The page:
By Chris Jagielski
If you’re a big movie buff like me, you’ve probably seen the 1990 classic, Total Recall. It’s one of the first films to introduce a self-driving car. You may think, “Self-driving cars? Those are just futuristic fantasies.” Not quite, sir or madam.
In recent years, self-driving cars have become more realistic due to evolving technology and Google. Yes, that’s right, Google. Not only is the internet giant controlling the web, they are also creating autonomous vehicles. In 2005, Google entered their autonomous car, Stanley (built from a Volkswagen Touareg), into the 2005 DARPA Grand Challenge (a race of robotic vehicles). Not only did the car do well—it won. Ever since then, Google has been test-driving autonomous cars in Nevada and near their headquarters in California.
Google currently has ten driver-less cars; including an Audi TT, three Lexus RX450h’s, and six Toyota Prius’. These cars have gone 300,000 miles without an accident. I’d say that’s pretty impressive for an autonomous car, even though I find it quite terrifying to allow a robot to drive me around. But then again, 95% of car accidents are due to human error.
Now, let’s talk about how these cars work. Autonomous cars are fascinating, whether you like the idea or not. The technology is extremely advanced, using Google’s maps and satellites to record images of the road and their signs. They are also able to see traffic lights before they are even in a human eye’s field of view. That’s impressive. The cars use optical lasers and sensors to process their surroundings, which is actually quicker than the human brain. After the car has driven the same path a few times, it will be able to recognize where pedestrians cross; thus, in a way, communicating with people.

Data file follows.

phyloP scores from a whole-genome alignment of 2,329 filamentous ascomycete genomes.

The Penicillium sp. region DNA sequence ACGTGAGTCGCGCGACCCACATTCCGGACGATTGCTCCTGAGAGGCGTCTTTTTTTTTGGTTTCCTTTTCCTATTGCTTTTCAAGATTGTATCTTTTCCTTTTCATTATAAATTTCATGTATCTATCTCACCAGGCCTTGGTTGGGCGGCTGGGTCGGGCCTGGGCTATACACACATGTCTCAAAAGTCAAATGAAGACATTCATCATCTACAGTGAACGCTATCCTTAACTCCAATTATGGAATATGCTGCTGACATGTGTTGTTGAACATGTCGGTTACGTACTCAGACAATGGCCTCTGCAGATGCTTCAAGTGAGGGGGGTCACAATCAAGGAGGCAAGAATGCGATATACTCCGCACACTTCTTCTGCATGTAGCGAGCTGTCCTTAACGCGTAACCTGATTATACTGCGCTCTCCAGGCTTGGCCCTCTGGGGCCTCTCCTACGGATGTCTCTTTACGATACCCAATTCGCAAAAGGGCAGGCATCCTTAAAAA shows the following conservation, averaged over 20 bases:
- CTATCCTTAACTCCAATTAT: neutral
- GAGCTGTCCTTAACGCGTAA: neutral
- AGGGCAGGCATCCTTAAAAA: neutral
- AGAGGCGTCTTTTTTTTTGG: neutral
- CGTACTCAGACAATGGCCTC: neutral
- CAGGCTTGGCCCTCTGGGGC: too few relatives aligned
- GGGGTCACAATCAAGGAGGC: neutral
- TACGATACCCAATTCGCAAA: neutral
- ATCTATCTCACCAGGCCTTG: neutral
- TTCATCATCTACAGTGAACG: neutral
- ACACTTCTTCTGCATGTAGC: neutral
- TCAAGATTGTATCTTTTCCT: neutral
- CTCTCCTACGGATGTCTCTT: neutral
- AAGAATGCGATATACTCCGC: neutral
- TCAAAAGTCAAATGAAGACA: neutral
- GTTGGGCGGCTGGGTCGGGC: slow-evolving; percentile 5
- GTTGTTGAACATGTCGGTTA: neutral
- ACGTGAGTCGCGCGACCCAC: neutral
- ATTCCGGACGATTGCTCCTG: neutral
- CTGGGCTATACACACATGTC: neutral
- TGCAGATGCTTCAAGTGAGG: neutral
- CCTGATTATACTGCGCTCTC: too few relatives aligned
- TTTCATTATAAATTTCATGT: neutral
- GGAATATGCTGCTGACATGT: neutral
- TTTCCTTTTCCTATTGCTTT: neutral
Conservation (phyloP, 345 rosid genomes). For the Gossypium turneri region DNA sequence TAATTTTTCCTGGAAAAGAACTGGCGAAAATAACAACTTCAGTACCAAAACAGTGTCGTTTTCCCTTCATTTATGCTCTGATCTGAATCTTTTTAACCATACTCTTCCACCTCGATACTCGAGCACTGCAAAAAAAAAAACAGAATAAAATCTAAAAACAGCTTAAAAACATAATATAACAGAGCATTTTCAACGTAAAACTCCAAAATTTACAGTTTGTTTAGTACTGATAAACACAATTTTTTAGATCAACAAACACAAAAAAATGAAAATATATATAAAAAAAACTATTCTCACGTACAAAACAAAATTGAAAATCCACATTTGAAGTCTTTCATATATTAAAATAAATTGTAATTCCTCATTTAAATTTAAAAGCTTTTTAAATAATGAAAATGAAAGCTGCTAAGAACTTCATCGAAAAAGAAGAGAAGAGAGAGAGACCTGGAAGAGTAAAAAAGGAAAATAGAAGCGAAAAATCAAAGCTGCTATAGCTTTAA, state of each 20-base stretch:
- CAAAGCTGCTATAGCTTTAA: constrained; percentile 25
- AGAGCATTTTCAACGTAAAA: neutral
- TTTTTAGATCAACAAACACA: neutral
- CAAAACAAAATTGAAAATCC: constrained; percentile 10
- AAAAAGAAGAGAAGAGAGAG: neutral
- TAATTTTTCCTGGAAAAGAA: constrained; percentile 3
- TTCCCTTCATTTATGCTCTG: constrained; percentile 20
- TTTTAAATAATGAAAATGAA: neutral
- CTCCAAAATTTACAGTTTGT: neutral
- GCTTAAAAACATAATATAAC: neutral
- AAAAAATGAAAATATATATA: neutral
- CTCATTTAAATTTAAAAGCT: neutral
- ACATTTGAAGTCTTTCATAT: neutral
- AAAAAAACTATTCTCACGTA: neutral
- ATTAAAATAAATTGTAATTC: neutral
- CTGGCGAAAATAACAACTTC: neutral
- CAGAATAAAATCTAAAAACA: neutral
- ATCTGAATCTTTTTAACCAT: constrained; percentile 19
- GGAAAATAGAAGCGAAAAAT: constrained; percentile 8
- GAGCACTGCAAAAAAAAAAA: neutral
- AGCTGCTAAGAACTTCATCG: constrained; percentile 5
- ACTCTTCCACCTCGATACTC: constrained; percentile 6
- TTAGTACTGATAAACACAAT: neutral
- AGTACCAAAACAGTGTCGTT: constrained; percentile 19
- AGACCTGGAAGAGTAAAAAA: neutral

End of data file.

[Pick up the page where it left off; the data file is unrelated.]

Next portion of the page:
Another cool feature of these cars is “platooning,” where multiple autonomous cars drive inches away from each other to act as one unit. This is used to limit one’s time sitting in traffic, since most of us can’t stand it. This may seem dangerous because we humans don’t normally drive that close to each other (well I know I don’t), but with the advanced technology controlling the car, there should be nothing to worry about.
No one is sure of the exact date we will be seeing these magnificent cars in the hands of consumers, but we know GM has done its own testing. Hopefully, we will see some autonomous vehicles in showrooms within the decade.
As of February 2013, three U.S. states have passed laws permitting driverless cars: Nevada, Florida and California. In California, proposed legislation would require that “the driver would still need to sit behind the wheel in case the robotic functions of the car suddenly fail and a real driver is needed,” thus limiting the benefits that autonomous cars could provide unlicensed drivers.
In the 2013-2014 legislative session, Colorado and Michigan have introduced legislation addressing the regulation of automated vehicles. Michigan’s proposed bill is currently in the State Senate Transportation Committee. Colorado’s proposed bill has been rejected in committee.